Tell the Truth and Run: George Seldes and the American Press
Directed by Rick Goldsmith (1996)
Tell the Truth and Run is a tribute to muckraking* journalist George Seldes, released shortly after his death at 104. It takes its title from a book Seldes published in 1952. It includes an extensive interview with Seldes at age 98, detailed biographical sketches and commentary by prominent activists, whistleblowers and media reformers (including Ralph Nader, Daniel Ellsberg and Ben Badikian, Victor Navksy and Jeff Cohen) who were influenced by his work.
Born in 1890, Seldes first became a reporter at 18, just as all major dailies were starting to rely on advertisers (instead of readers) for their funding base. As this occurred, investigative journalists seeking to expose government and corporate corruption began writing for the monthly magazines instead. Bankster JP Morgan and other industrial robber barons put an end to this by buying up all the monthly magazines.
Seldes quit his first job at the Pittsburgh Leader after the publisher spiked a story he wrote about the son of a department store magnate who raped a female staff member.
Following an eye opening stint in the US military press corps during World War I, Seldes became a foreign correspondent for the Chicago Tribune. He first ran into difficulty at that paper for exposing the violent and corrupt nature of Mussolini’s fascist regime – at a time when the US government and all the major newspapers were pro-Mussolini (owing to banker JP Morgan’s desire to refinance Italy’s World War I debt).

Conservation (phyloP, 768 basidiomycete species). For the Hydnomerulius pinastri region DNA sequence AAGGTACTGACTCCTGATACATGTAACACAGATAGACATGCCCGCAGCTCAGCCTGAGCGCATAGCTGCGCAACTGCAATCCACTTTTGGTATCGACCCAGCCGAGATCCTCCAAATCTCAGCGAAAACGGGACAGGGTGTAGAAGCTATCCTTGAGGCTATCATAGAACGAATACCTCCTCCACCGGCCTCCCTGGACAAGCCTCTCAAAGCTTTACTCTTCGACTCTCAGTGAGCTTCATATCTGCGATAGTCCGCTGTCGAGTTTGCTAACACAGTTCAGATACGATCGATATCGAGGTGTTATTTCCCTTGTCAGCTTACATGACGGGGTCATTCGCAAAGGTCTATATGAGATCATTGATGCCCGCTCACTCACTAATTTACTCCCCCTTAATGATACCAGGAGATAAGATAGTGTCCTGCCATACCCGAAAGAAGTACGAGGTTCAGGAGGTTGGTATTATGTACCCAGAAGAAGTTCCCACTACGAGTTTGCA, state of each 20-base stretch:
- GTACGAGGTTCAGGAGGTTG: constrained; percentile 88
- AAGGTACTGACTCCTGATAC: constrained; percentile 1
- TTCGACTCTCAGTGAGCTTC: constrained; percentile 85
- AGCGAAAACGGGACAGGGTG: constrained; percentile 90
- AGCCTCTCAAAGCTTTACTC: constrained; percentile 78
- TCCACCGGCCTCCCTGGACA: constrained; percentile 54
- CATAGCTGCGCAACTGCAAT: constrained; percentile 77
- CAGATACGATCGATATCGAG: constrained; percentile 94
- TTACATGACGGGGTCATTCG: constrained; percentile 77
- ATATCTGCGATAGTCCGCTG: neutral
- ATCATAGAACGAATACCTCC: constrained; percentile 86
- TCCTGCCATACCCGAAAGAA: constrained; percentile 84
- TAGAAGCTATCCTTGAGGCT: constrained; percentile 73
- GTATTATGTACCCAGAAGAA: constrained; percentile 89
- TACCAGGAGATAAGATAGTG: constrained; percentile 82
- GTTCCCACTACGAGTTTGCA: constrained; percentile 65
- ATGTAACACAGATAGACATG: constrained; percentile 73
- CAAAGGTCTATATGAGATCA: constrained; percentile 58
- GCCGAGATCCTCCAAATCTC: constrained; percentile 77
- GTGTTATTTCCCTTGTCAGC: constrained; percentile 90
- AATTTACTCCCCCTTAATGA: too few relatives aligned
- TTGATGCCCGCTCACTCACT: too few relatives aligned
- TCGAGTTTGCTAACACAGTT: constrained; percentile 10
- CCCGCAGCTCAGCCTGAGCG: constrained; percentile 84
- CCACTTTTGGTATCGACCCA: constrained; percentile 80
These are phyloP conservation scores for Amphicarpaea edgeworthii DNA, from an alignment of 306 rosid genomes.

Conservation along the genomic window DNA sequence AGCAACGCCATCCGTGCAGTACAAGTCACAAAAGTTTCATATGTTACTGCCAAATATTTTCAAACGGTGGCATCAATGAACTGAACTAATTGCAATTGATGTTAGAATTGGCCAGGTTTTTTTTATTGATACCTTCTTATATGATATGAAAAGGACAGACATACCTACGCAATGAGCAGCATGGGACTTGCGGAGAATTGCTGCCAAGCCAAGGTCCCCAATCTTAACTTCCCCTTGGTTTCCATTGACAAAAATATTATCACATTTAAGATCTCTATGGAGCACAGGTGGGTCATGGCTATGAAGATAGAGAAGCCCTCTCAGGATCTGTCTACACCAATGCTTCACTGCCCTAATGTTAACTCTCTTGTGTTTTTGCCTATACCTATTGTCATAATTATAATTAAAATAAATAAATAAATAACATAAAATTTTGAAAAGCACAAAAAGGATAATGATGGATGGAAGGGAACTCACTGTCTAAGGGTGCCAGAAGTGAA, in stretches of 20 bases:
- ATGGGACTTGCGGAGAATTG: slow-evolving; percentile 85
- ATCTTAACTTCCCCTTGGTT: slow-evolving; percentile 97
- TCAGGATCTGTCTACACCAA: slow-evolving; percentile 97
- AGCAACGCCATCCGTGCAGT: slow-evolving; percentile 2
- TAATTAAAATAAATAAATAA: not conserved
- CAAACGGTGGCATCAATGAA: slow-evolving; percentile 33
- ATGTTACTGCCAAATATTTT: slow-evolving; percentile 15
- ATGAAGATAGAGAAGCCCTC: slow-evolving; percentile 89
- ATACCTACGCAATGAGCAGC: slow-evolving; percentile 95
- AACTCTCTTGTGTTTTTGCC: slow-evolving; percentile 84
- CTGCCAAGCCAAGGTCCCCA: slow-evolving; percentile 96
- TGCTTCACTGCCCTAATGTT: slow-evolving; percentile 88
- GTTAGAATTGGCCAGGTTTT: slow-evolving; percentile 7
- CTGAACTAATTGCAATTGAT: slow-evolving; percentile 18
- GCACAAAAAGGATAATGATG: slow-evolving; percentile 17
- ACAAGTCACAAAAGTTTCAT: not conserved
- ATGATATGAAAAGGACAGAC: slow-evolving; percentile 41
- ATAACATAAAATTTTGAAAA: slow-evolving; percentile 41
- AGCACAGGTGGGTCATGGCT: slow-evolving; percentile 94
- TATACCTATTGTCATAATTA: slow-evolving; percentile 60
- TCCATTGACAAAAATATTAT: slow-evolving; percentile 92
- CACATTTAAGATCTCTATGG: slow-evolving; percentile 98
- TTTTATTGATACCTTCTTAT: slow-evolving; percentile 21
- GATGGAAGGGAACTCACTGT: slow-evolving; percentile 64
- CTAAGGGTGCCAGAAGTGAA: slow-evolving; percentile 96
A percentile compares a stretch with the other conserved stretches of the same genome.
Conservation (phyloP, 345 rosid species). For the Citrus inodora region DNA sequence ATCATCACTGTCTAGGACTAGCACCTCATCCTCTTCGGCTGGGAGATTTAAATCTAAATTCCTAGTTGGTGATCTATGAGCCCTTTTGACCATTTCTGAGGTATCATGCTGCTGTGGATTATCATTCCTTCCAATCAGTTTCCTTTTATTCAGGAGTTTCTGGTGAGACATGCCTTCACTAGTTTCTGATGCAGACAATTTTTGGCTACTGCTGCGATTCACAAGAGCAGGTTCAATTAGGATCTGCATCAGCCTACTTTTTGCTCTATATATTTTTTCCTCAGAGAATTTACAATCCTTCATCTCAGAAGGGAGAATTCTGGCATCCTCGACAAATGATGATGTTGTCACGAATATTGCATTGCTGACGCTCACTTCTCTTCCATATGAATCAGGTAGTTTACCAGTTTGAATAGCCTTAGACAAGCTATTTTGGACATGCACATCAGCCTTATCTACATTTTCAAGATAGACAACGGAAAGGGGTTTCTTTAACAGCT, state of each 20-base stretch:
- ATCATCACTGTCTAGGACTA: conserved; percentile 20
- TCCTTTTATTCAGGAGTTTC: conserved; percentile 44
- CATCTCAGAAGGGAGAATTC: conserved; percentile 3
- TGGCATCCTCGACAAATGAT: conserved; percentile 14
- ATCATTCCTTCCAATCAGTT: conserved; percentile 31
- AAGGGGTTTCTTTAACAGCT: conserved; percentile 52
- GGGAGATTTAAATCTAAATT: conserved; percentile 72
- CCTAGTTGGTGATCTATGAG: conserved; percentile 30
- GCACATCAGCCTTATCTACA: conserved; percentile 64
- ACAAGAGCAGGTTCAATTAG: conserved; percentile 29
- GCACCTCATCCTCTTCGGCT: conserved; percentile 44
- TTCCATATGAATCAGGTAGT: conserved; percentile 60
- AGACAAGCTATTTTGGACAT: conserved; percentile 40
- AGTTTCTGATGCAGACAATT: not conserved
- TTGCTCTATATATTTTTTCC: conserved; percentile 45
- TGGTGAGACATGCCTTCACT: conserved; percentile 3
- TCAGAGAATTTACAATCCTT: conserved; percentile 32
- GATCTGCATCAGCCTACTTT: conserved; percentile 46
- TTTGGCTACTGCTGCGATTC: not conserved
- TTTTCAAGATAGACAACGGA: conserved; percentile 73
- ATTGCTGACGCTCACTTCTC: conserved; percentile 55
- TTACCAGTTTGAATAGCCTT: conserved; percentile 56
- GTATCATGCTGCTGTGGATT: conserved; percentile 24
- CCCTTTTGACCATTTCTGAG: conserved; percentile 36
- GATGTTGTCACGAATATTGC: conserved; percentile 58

Seldes quit the Tribune in 1927 and published the first two of a series best selling books (You Can’t Print That and Can These Things Be?) based on all his material the Tribune refused to publish between 1918 and 1928.
Between 1940-1950 he put out the weekly newsletter In Fact: An Antidote to Falsehoods in the Daily Press. He would use the newsletter to expose the FBI role in spying on labor unions and corporate media’s failure to report on 1940s research documenting health problems associated with smoking. He was also the first investigative journalist to expose the role of major Wall Street corporations in supporting Hitler’s rise to power.
* A term applied to American investigative reporters, novelists and critics of the Progressive Era (1890-1930)